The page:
Skip to main content

The Ultimate Fighter: Ep. 2 Preview



The first fight of The Ultimate Fighter 26 is officially in the books, as No. 1 seed Roxanne Modafferi punched her ticket into the next round with a dominant performance over No. 16 seed Shana Dobson.

It was a bit of redemption for Modafferi, who struggled during her previous performance on The Ultimate Fighter 18 and in her lone fight in the UFC afterwards. With Modafferi going on to the next round, the tournament will move forward this week with Invicta FC veteran DeAnna Bennett taking on Armenian fighter Karine Gevorgyan.

Gevorgyan is definitely one of the lesser-known athletes in the competition, fighting out of Armenia with a 3-2 record that has seen most of her fights take place in Europe. All of Gevorgyan's previous wins have come by submission, as she has a background in judo, but she also has a strong striking game to compliment her grappling skills.

Perhaps the biggest problem that Gevorgyan will face this season, however, is the language barrier that will separate her from the rest of the team, not to mention head coach Justin Gaethje. Now Gevorgyan isn't the first fighter to join the reality show without speaking much English, but it never makes the situation any easier. It was just two seasons ago that Japanese fighter Hiromasa Ogikubo joined the show without much English in his vocabulary and it definitely made it tough for him during training sessions with coach Joseph Benavidez. Ultimately, Ogikubo was still able to fight his way all the way to the finals, and that's the same kind of result Gevorgyan wants in this tournament.

While Gaethje will do his best to communicate with Gevorgyan to get her ready for the fight, Bennett already knows what's expected of her in this tournament to crown the first ever women's champion at 125 pounds.

Bennett was a highly touted prospect at flyweight when she joined the roster at Invicta FC. Through her first eight fights, Bennett was undefeated with a string of victories against some very tough opposition, including Colleen Schneider and Jennifer Maia, and she even holds a win over current top five-ranked UFC women's bantamweight star Julianna Pena.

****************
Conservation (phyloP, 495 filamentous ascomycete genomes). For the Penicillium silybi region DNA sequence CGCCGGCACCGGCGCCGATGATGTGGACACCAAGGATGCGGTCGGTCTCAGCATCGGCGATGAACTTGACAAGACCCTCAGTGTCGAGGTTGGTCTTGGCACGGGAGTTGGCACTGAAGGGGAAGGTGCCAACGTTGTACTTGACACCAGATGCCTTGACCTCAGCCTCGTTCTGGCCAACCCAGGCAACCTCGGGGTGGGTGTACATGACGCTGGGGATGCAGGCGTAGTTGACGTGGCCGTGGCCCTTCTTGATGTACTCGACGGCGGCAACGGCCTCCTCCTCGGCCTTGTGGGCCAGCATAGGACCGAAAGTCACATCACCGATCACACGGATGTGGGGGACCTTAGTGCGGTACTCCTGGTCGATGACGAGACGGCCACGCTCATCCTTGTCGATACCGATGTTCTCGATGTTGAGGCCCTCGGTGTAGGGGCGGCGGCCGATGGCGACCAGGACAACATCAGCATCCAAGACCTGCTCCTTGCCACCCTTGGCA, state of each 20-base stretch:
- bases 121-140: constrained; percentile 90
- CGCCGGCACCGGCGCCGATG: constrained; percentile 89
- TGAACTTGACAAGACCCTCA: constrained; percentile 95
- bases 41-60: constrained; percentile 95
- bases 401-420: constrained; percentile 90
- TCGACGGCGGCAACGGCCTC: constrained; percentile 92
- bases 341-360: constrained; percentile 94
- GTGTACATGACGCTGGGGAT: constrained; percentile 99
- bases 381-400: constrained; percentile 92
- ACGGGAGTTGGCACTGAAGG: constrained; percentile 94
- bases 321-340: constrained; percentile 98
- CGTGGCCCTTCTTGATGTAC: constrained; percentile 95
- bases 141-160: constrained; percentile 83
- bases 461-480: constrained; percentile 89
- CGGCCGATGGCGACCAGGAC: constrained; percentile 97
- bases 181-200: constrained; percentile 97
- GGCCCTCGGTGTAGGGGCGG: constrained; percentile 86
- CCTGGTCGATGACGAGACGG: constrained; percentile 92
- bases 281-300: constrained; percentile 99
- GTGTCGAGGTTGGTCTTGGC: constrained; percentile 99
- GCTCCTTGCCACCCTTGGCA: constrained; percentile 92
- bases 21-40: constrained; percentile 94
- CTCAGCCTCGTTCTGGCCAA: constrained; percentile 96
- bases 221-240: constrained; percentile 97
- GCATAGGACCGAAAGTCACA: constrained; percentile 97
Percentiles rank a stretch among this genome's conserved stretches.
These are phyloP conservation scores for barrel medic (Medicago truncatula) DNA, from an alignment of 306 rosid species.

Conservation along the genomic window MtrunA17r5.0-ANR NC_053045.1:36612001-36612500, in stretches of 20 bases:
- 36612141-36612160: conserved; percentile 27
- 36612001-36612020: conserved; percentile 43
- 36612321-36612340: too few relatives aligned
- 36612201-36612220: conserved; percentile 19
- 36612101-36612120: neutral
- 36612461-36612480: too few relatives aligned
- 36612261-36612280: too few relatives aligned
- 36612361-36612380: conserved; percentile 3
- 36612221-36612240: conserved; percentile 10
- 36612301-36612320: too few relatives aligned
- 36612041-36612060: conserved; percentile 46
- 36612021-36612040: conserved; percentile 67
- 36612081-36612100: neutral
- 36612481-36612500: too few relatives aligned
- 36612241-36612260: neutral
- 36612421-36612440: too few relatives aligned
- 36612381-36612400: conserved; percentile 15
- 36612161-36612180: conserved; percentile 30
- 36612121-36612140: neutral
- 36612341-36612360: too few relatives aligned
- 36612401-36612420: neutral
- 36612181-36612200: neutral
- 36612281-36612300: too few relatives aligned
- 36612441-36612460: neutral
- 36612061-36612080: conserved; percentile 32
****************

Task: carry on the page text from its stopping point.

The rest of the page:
With the UFC having a thriving women's strawweight division, Bennett opted to drop down to 115 pounds to attempt to catch the promotion's attention, but unfortunately, she didn't find the same level of success. Bennett dropped her next three fights in a row, including a championship matchup against Livia Renata Souza. While her most recent losses were both split decisions, Bennett just didn't find the same level of success after moving down to 115 pounds, but now she's back at a more natural weight class as she competes for the inaugural women's flyweight title.

While the fight this week will pit Team Alvarez against Team Gaethje, the tournament style format, with the competitors already seeded before the action even begins, will create some interesting matchups as the season moves forward. Unlike most seasons of The Ultimate Fighter, where the coaches are able to select the matchups, which means in most cases there won't be a teammate versus teammate situation until much deeper into the tournament, that's not the case this year.